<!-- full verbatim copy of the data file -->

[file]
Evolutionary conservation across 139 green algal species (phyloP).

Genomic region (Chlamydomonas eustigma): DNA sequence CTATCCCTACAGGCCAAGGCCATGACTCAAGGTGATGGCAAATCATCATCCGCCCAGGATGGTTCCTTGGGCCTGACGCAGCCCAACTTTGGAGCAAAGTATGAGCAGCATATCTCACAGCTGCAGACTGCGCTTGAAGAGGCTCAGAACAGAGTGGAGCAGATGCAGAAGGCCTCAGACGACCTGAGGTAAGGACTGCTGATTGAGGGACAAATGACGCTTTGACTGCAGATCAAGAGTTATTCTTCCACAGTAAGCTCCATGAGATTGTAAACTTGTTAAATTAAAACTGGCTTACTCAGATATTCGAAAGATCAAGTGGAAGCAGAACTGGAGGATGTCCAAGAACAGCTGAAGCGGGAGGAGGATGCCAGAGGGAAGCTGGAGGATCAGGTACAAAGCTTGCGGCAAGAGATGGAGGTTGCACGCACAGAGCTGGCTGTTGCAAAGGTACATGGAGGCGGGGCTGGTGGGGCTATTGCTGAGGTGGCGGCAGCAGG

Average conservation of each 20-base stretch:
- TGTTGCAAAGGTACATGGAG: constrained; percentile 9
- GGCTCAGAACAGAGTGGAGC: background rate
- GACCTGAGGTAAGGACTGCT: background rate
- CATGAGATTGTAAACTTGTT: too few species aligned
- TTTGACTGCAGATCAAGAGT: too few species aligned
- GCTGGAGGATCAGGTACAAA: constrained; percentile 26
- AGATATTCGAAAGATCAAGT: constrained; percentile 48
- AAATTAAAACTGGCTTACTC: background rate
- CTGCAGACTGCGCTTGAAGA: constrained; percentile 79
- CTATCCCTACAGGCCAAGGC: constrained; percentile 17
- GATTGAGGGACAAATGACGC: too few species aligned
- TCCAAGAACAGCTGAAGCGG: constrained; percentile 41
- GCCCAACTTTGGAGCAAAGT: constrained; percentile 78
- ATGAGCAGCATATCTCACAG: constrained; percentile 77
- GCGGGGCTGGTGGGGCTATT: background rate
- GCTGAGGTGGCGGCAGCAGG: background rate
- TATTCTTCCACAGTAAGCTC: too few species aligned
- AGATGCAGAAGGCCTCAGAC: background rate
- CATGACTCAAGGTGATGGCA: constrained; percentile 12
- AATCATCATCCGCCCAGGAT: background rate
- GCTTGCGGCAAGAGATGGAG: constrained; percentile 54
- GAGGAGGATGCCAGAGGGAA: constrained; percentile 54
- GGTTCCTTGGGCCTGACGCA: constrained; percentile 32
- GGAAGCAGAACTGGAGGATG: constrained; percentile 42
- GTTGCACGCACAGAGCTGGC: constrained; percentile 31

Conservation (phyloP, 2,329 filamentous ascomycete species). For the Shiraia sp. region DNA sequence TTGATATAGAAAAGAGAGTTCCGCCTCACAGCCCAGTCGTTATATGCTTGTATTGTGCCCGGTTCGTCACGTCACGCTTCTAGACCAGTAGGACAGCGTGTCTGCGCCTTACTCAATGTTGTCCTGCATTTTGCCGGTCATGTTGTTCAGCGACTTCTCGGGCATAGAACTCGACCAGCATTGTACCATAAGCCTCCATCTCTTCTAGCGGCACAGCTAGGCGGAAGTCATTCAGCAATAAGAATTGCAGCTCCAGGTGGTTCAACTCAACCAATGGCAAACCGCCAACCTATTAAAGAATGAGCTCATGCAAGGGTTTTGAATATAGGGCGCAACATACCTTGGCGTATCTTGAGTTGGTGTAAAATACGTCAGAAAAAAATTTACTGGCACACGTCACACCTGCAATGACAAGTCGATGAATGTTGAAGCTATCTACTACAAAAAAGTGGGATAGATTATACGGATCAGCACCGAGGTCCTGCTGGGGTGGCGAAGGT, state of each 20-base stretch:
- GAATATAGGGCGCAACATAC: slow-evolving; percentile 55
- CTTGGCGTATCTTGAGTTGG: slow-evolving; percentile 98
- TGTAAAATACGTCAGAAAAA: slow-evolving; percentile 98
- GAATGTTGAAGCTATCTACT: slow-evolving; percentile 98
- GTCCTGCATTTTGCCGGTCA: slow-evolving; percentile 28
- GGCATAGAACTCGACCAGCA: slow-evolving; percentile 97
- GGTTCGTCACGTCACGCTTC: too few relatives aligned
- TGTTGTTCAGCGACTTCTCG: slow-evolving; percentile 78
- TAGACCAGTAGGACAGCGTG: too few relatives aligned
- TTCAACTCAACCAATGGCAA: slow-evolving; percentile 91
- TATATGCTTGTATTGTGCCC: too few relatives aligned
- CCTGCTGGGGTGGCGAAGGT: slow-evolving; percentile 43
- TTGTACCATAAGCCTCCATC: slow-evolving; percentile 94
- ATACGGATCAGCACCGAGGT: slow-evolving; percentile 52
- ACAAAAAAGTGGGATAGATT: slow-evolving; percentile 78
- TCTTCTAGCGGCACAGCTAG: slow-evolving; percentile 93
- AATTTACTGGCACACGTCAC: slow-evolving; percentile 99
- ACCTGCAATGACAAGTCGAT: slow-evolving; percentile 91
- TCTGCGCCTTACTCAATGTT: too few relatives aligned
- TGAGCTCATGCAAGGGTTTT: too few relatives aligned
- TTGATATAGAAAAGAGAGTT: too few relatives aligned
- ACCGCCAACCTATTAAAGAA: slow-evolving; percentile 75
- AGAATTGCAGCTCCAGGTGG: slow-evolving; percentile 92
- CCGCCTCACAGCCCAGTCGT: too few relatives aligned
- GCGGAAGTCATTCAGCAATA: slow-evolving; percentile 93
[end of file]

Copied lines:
Evolutionary conservation across 139 green algal species (phyloP).

Genomic region (Chlamydomonas eustigma): DNA sequence CTATCCCTACAGGCCAAGGCCATGACTCAAGGTGATGGCAAATCATCATCCGCCCAGGATGGTTCCTTGGGCCTGACGCAGCCCAACTTTGGAGCAAAGTATGAGCAGCATATCTCACAGCTGCAGACTGCGCTTGAAGAGGCTCAGAACAGAGTGGAGCAGATGCAGAAGGCCTCAGACGACCTGAGGTAAGGACTGCTGATTGAGGGACAAATGACGCTTTGACTGCAGATCAAGAGTTATTCTTCCACAGTAAGCTCCATGAGATTGTAAACTTGTTAAATTAAAACTGGCTTACTCAGATATTCGAAAGATCAAGTGGAAGCAGAACTGGAGGATGTCCAAGAACAGCTGAAGCGGGAGGAGGATGCCAGAGGGAAGCTGGAGGATCAGGTACAAAGCTTGCGGCAAGAGATGGAGGTTGCACGCACAGAGCTGGCTGTTGCAAAGGTACATGGAGGCGGGGCTGGTGGGGCTATTGCTGAGGTGGCGGCAGCAGG

Average conservation of each 20-base stretch:
- TGTTGCAAAGGTACATGGAG: constrained; percentile 9
- GGCTCAGAACAGAGTGGAGC: background rate
- GACCTGAGGTAAGGACTGCT: background rate
- CATGAGATTGTAAACTTGTT: too few species aligned
- TTTGACTGCAGATCAAGAGT: too few species aligned
- GCTGGAGGATCAGGTACAAA: constrained; percentile 26
- AGATATTCGAAAGATCAAGT: constrained; percentile 48
- AAATTAAAACTGGCTTACTC: background rate
- CTGCAGACTGCGCTTGAAGA: constrained; percentile 79
- CTATCCCTACAGGCCAAGGC: constrained; percentile 17
- GATTGAGGGACAAATGACGC: too few species aligned
- TCCAAGAACAGCTGAAGCGG: constrained; percentile 41
- GCCCAACTTTGGAGCAAAGT: constrained; percentile 78
- ATGAGCAGCATATCTCACAG: constrained; percentile 77
- GCGGGGCTGGTGGGGCTATT: background rate
- GCTGAGGTGGCGGCAGCAGG: background rate
- TATTCTTCCACAGTAAGCTC: too few species aligned
- AGATGCAGAAGGCCTCAGAC: background rate
- CATGACTCAAGGTGATGGCA: constrained; percentile 12
- AATCATCATCCGCCCAGGAT: background rate
- GCTTGCGGCAAGAGATGGAG: constrained; percentile 54
- GAGGAGGATGCCAGAGGGAA: constrained; percentile 54
- GGTTCCTTGGGCCTGACGCA: constrained; percentile 32
- GGAAGCAGAACTGGAGGATG: constrained; percentile 42
- GTTGCACGCACAGAGCTGGC: constrained; percentile 31

Conservation (phyloP, 2,329 filamentous ascomycete species). For the Shiraia sp. region DNA sequence TTGATATAGAAAAGAGAGTTCCGCCTCACAGCCCAGTCGTTATATGCTTGTATTGTGCCCGGTTCGTCACGTCACGCTTCTAGACCAGTAGGACAGCGTGTCTGCGCCTTACTCAATGTTGTCCTGCATTTTGCCGGTCATGTTGTTCAGCGACTTCTCGGGCATAGAACTCGACCAGCATTGTACCATAAGCCTCCATCTCTTCTAGCGGCACAGCTAGGCGGAAGTCATTCAGCAATAAGAATTGCAGCTCCAGGTGGTTCAACTCAACCAATGGCAAACCGCCAACCTATTAAAGAATGAGCTCATGCAAGGGTTTTGAATATAGGGCGCAACATACCTTGGCGTATCTTGAGTTGGTGTAAAATACGTCAGAAAAAAATTTACTGGCACACGTCACACCTGCAATGACAAGTCGATGAATGTTGAAGCTATCTACTACAAAAAAGTGGGATAGATTATACGGATCAGCACCGAGGTCCTGCTGGGGTGGCGAAGGT, state of each 20-base stretch:
- GAATATAGGGCGCAACATAC: slow-evolving; percentile 55
- CTTGGCGTATCTTGAGTTGG: slow-evolving; percentile 98
- TGTAAAATACGTCAGAAAAA: slow-evolving; percentile 98
- GAATGTTGAAGCTATCTACT: slow-evolving; percentile 98
- GTCCTGCATTTTGCCGGTCA: slow-evolving; percentile 28
- GGCATAGAACTCGACCAGCA: slow-evolving; percentile 97
- GGTTCGTCACGTCACGCTTC: too few relatives aligned
- TGTTGTTCAGCGACTTCTCG: slow-evolving; percentile 78
- TAGACCAGTAGGACAGCGTG: too few relatives aligned
- TTCAACTCAACCAATGGCAA: slow-evolving; percentile 91
- TATATGCTTGTATTGTGCCC: too few relatives aligned
- CCTGCTGGGGTGGCGAAGGT: slow-evolving; percentile 43
- TTGTACCATAAGCCTCCATC: slow-evolving; percentile 94
- ATACGGATCAGCACCGAGGT: slow-evolving; percentile 52
- ACAAAAAAGTGGGATAGATT: slow-evolving; percentile 78
- TCTTCTAGCGGCACAGCTAG: slow-evolving; percentile 93
- AATTTACTGGCACACGTCAC: slow-evolving; percentile 99
- ACCTGCAATGACAAGTCGAT: slow-evolving; percentile 91
- TCTGCGCCTTACTCAATGTT: too few relatives aligned
- TGAGCTCATGCAAGGGTTTT: too few relatives aligned
- TTGATATAGAAAAGAGAGTT: too few relatives aligned
- ACCGCCAACCTATTAAAGAA: slow-evolving; percentile 75
- AGAATTGCAGCTCCAGGTGG: slow-evolving; percentile 92
- CCGCCTCACAGCCCAGTCGT: too few relatives aligned
- GCGGAAGTCATTCAGCAATA: slow-evolving; percentile 93